"On our arrival at Diahman, our camp was pitched upon the town plat which had just been surveyed by direction of the Prophet, and of course each one was anxious to obtain the most eligible, or first choice of lots. As I was young and unmarried my choice would come near the last under the rule of "oldest served first." So when it was my choice I found I must take the top lot on the promontory overlooking the Grand River valley, or go farther away and lower down than I wished to. So I chose the upper, which at first appeared rocky, but which made the other lots appear almost enviable. When, after a few days, the Prophet accompanied us to this spot, and pointed out those rocks as the ones of which Adam built an altar and offered sacrifice upon this spot, where he stood and blessed the multitude of his children, when they called him Michael, and where he will again sit as the Ancient of Days, then I was not envious of anyone's choice for a city lot in Adam-ondi-Ahman. Yet I would not have it inferred that my inheritance there, or those given me elsewhere are to be especially guaranteed to have in future." (Benjamin F. Johnson, My Life's Review [Independence, MO: Zion's Printing and Publishing Co., 1947], 35-36)
"The Prophet Joseph called upon Brother Brigham, myself and others, saying, 'Brethren, come, go along with me, and I will show you something.' He led us a short distance to a place where were the ruins of three altars built of stone, one above the other, and one standing a little back of the other, like unto the pulpits in the Kirtland Temple, representing the order of three grades of Priesthood; 'There,' said Joseph, 'is the place where Adam offered up sacrifice after he was east out of the garden.' The altar stood at the highest point of the bluff. I went and examined the place several times while I remained there." (Heber C. Kimball, quoted in Orson F. Whitney, Life of Heber C. Kimball [Salt Lake City: privately printed, 1888], 209-210)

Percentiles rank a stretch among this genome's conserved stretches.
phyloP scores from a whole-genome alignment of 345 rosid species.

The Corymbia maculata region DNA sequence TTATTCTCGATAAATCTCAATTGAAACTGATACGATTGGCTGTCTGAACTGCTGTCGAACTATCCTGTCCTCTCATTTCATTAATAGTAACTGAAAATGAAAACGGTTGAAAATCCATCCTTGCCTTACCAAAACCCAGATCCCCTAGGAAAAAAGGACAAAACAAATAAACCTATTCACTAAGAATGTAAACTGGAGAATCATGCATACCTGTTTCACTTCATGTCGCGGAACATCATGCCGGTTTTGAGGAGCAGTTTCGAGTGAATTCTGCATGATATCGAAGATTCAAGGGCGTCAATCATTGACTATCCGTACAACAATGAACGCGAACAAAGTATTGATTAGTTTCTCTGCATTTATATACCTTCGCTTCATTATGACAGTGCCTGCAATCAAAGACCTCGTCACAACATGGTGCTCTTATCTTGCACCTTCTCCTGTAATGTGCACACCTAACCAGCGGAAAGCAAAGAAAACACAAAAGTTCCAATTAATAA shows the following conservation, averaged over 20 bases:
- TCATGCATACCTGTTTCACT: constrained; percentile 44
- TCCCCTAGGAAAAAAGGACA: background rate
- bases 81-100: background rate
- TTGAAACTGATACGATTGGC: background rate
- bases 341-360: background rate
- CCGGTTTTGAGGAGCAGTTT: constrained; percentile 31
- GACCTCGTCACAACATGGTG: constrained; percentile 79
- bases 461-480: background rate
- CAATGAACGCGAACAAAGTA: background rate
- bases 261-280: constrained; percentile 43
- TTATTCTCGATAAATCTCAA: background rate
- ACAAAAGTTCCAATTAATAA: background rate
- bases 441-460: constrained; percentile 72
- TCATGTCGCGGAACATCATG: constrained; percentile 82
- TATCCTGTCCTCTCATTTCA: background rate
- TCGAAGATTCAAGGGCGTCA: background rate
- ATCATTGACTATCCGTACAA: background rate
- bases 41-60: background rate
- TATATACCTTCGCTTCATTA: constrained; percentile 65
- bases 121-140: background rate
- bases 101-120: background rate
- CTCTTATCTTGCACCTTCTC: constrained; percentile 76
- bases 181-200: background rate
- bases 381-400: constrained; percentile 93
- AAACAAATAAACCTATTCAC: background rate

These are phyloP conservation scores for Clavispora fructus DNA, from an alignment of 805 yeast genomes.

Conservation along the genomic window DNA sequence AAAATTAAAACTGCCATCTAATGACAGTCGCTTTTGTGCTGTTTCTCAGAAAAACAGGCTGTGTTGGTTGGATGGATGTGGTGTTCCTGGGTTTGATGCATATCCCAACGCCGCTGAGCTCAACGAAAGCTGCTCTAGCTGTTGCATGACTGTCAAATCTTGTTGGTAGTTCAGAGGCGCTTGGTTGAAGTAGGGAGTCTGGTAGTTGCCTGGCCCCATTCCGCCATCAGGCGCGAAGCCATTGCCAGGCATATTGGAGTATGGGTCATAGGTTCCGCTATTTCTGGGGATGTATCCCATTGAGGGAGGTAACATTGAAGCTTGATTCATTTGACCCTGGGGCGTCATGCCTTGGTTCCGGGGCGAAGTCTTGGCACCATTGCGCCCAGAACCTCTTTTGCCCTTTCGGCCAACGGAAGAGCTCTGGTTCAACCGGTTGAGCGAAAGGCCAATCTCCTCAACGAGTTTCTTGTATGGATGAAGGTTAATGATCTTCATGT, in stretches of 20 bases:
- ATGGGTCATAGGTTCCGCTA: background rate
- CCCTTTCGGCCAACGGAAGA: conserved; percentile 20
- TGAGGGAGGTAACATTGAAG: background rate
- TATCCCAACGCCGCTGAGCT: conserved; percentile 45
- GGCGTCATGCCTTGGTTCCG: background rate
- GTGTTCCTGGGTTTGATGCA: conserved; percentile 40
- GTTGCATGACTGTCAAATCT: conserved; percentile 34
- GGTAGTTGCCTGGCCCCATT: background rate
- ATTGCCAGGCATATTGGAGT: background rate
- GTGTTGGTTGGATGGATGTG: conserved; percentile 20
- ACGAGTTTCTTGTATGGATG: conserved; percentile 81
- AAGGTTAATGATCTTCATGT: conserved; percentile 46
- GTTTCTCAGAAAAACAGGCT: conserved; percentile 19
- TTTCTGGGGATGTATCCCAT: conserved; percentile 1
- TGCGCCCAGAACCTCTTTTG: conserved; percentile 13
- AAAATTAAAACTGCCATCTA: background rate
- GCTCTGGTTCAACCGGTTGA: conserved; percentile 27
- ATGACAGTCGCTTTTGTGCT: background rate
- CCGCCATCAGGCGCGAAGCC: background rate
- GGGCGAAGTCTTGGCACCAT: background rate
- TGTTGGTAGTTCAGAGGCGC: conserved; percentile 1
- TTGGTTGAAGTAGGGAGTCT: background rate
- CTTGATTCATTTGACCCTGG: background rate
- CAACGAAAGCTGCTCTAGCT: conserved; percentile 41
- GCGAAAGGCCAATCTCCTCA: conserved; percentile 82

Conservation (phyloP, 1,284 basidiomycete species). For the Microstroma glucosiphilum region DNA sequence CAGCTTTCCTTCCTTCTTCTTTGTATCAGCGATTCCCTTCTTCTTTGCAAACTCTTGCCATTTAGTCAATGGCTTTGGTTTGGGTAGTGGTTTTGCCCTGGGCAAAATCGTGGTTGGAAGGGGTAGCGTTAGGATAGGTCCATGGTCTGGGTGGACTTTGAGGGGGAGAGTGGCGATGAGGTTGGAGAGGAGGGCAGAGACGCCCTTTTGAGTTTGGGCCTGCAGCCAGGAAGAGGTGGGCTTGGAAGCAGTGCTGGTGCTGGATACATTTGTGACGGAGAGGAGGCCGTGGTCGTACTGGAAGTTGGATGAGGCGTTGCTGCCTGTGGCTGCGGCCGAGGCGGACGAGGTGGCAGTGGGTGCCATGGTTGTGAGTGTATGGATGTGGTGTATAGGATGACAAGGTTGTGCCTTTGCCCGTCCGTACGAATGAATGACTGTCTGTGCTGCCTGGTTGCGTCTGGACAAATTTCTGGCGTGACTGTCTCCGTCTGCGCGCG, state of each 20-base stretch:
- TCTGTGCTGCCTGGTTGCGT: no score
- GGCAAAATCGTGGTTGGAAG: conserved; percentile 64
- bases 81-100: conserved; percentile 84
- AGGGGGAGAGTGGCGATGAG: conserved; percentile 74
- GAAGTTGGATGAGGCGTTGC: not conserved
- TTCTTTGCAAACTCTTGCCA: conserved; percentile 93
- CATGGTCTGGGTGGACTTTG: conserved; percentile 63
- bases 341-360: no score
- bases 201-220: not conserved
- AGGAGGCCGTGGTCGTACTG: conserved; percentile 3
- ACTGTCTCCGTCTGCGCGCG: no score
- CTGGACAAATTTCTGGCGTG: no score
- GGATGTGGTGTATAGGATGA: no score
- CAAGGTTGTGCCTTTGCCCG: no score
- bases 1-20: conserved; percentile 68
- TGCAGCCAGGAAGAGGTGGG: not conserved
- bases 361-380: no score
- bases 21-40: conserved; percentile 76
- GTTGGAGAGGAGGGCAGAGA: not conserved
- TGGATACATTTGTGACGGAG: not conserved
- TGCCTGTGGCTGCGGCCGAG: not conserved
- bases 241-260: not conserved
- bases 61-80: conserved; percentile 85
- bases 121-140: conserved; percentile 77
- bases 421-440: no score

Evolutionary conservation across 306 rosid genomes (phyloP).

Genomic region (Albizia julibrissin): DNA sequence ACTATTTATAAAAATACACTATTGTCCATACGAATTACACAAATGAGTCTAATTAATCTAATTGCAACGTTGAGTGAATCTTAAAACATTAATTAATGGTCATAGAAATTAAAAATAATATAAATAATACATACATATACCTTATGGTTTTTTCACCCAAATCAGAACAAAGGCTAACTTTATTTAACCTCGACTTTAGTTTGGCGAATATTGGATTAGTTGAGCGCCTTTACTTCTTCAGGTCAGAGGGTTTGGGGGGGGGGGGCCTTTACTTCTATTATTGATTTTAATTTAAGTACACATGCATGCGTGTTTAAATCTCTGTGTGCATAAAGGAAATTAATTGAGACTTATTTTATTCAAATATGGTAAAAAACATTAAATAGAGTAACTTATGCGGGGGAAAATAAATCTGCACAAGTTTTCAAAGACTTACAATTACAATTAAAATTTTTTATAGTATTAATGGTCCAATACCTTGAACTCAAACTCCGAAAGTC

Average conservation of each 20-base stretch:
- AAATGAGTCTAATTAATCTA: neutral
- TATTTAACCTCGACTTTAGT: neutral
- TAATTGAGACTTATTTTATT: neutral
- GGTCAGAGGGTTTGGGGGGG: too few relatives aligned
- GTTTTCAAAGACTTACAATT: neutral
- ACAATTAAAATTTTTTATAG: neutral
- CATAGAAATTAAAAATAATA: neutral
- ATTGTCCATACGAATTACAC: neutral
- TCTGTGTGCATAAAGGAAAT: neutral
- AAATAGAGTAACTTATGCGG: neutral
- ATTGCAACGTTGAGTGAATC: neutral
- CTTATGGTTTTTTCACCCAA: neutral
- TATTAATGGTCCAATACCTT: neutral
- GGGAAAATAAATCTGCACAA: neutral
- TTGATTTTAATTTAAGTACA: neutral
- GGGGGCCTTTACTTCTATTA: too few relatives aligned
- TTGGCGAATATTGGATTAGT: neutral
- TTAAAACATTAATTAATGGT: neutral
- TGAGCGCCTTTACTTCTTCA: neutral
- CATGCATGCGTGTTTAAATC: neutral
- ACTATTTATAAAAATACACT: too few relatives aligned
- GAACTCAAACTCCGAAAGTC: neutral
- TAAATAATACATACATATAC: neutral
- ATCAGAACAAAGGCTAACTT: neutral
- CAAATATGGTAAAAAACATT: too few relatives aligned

"... it was stated by the Prophet Joseph Smith, in our hearing, while standing on an elevated piece of ground or plateau near Adam-ondi-Ahman, where there were a number of rocks piled together, that the valley before us was the valley of Adam-ondi-Ahman; or in other words, the valley where God talked with Adam, and where he gathered his righteous posterity, as recorded in the above revelation, and that this pile of stones was an altar built by him when he offered up sacrifices, as we understand, on that occasion." (John Taylor, Mediation and Atonement [Salt Lake City: Deseret Book Co., 1882], 69-70.)

[edit] "Preserved" for a "righteous people"

"America received her first consecration as a favored land when the Lord planted here the Garden of Eden as a habitation for Adam and Eve. ... A thousand years later Enoch's Zion flourished here. ... And then some six hundred years thereafter this land was deluged by the Flood and left uninhabited, so far as human beings were concerned, until the Lord led to this land from the tower of Babel a colony of people, the Jaredites, declaring as he led them that he was bringing them to a 'land of promise, ... choice above all other lands,' and 'that whoso should possess this land ... from that time henceforth and forever, should serve him, the true and only God, or they should be swept off when the fulness of his wrath should come upon them' (Ether 2:7-8. ... Six hundred years B.C., as time was running out for the Jaredites, the Lord brought to this land Lehi and his colony. Before they arrived here the Lord said to them, as he had said to the Jaredites, 'Inasmuch as ye shall keep my commandments, ye shall prosper, and shall be led to a land of promise; yea, even a land which I have prepared for you; yea, a land which is choice above all other lands' (1 Nephi 2:20). Simultaneously he warned them that if they did not serve him, they would not prosper in the land but would be cut off from his presence." - Marion G. Romney[4]

[edit] Quotes

[edit] Notes

  1. Jessee, Dean C (1984), The Personal Writings of Joseph Smith, Salt Lake City: Deseret Book. p. 324
  2. Michael R. Ash, "What is 'Official' LDS Doctrine?". URL:
  3. Lane Johnson, "Who and Where Are the Lamanites?" Ensign, Dec. 1975, p. 15
  4. Marion G. Romney, "America's Fate and Ultimate Destiny". "Marion G. Romney was second counselor in the First Presidency of The Church of Jesus Christ of Latter-day Saints when this fireside address was given at Brigham Young University on 2 May 1976." URL:

[edit] See also

[edit] External resouces

[edit] Non-Mormon

[edit] Mormon